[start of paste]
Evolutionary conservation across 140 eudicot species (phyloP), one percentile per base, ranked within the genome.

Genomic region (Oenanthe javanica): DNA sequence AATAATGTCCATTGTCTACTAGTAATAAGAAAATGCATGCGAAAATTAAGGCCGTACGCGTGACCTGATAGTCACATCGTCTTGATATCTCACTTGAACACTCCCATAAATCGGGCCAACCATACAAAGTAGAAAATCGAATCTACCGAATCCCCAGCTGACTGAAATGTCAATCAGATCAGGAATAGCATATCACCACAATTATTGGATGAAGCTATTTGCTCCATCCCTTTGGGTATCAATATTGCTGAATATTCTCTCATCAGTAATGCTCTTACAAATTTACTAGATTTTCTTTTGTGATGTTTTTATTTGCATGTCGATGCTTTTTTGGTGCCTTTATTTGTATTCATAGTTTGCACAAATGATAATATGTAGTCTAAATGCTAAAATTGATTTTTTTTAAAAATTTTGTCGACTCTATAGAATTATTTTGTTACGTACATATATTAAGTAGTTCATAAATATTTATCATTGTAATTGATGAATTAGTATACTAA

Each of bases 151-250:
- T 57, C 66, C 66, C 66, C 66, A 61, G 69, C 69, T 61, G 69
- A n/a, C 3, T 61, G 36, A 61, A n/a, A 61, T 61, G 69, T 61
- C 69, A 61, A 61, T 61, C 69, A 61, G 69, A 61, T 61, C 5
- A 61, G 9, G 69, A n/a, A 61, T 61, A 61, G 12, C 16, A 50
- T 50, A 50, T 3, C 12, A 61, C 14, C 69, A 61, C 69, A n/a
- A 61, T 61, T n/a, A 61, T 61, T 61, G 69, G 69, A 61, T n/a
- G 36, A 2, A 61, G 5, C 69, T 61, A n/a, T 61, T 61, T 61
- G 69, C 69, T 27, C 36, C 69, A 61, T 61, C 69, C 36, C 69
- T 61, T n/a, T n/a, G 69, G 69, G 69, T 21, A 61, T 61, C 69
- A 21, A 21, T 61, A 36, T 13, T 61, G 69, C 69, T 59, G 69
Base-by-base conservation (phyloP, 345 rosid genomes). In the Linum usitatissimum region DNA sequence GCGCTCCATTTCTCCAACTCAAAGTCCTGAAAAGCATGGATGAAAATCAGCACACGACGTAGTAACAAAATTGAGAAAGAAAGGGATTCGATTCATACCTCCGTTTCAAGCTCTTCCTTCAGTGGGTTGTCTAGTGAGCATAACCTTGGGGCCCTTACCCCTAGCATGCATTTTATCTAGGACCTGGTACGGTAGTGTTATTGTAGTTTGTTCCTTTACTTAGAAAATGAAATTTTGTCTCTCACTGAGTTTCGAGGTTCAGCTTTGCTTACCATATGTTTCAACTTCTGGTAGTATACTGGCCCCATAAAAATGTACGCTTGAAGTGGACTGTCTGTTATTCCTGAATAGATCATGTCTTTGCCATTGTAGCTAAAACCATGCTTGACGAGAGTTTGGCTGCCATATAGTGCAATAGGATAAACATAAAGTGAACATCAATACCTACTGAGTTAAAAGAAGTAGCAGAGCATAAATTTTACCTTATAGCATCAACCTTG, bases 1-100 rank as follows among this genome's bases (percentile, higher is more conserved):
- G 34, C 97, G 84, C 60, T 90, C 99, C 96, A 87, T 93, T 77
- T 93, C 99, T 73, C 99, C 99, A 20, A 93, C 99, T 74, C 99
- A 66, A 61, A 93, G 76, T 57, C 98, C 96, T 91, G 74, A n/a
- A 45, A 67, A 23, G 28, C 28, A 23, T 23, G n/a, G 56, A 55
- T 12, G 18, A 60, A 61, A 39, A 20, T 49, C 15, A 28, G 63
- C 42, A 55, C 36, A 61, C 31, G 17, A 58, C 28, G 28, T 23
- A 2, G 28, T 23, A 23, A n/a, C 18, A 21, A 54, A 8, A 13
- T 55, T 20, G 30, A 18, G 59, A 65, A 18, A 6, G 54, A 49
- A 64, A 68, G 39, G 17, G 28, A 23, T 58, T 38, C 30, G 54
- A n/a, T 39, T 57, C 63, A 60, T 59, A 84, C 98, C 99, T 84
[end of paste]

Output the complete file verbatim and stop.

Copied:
Evolutionary conservation across 140 eudicot species (phyloP), one percentile per base, ranked within the genome.

Genomic region (Oenanthe javanica): DNA sequence AATAATGTCCATTGTCTACTAGTAATAAGAAAATGCATGCGAAAATTAAGGCCGTACGCGTGACCTGATAGTCACATCGTCTTGATATCTCACTTGAACACTCCCATAAATCGGGCCAACCATACAAAGTAGAAAATCGAATCTACCGAATCCCCAGCTGACTGAAATGTCAATCAGATCAGGAATAGCATATCACCACAATTATTGGATGAAGCTATTTGCTCCATCCCTTTGGGTATCAATATTGCTGAATATTCTCTCATCAGTAATGCTCTTACAAATTTACTAGATTTTCTTTTGTGATGTTTTTATTTGCATGTCGATGCTTTTTTGGTGCCTTTATTTGTATTCATAGTTTGCACAAATGATAATATGTAGTCTAAATGCTAAAATTGATTTTTTTTAAAAATTTTGTCGACTCTATAGAATTATTTTGTTACGTACATATATTAAGTAGTTCATAAATATTTATCATTGTAATTGATGAATTAGTATACTAA

Each of bases 151-250:
- T 57, C 66, C 66, C 66, C 66, A 61, G 69, C 69, T 61, G 69
- A n/a, C 3, T 61, G 36, A 61, A n/a, A 61, T 61, G 69, T 61
- C 69, A 61, A 61, T 61, C 69, A 61, G 69, A 61, T 61, C 5
- A 61, G 9, G 69, A n/a, A 61, T 61, A 61, G 12, C 16, A 50
- T 50, A 50, T 3, C 12, A 61, C 14, C 69, A 61, C 69, A n/a
- A 61, T 61, T n/a, A 61, T 61, T 61, G 69, G 69, A 61, T n/a
- G 36, A 2, A 61, G 5, C 69, T 61, A n/a, T 61, T 61, T 61
- G 69, C 69, T 27, C 36, C 69, A 61, T 61, C 69, C 36, C 69
- T 61, T n/a, T n/a, G 69, G 69, G 69, T 21, A 61, T 61, C 69
- A 21, A 21, T 61, A 36, T 13, T 61, G 69, C 69, T 59, G 69
Base-by-base conservation (phyloP, 345 rosid genomes). In the Linum usitatissimum region DNA sequence GCGCTCCATTTCTCCAACTCAAAGTCCTGAAAAGCATGGATGAAAATCAGCACACGACGTAGTAACAAAATTGAGAAAGAAAGGGATTCGATTCATACCTCCGTTTCAAGCTCTTCCTTCAGTGGGTTGTCTAGTGAGCATAACCTTGGGGCCCTTACCCCTAGCATGCATTTTATCTAGGACCTGGTACGGTAGTGTTATTGTAGTTTGTTCCTTTACTTAGAAAATGAAATTTTGTCTCTCACTGAGTTTCGAGGTTCAGCTTTGCTTACCATATGTTTCAACTTCTGGTAGTATACTGGCCCCATAAAAATGTACGCTTGAAGTGGACTGTCTGTTATTCCTGAATAGATCATGTCTTTGCCATTGTAGCTAAAACCATGCTTGACGAGAGTTTGGCTGCCATATAGTGCAATAGGATAAACATAAAGTGAACATCAATACCTACTGAGTTAAAAGAAGTAGCAGAGCATAAATTTTACCTTATAGCATCAACCTTG, bases 1-100 rank as follows among this genome's bases (percentile, higher is more conserved):
- G 34, C 97, G 84, C 60, T 90, C 99, C 96, A 87, T 93, T 77
- T 93, C 99, T 73, C 99, C 99, A 20, A 93, C 99, T 74, C 99
- A 66, A 61, A 93, G 76, T 57, C 98, C 96, T 91, G 74, A n/a
- A 45, A 67, A 23, G 28, C 28, A 23, T 23, G n/a, G 56, A 55
- T 12, G 18, A 60, A 61, A 39, A 20, T 49, C 15, A 28, G 63
- C 42, A 55, C 36, A 61, C 31, G 17, A 58, C 28, G 28, T 23
- A 2, G 28, T 23, A 23, A n/a, C 18, A 21, A 54, A 8, A 13
- T 55, T 20, G 30, A 18, G 59, A 65, A 18, A 6, G 54, A 49
- A 64, A 68, G 39, G 17, G 28, A 23, T 58, T 38, C 30, G 54
- A n/a, T 39, T 57, C 63, A 60, T 59, A 84, C 98, C 99, T 84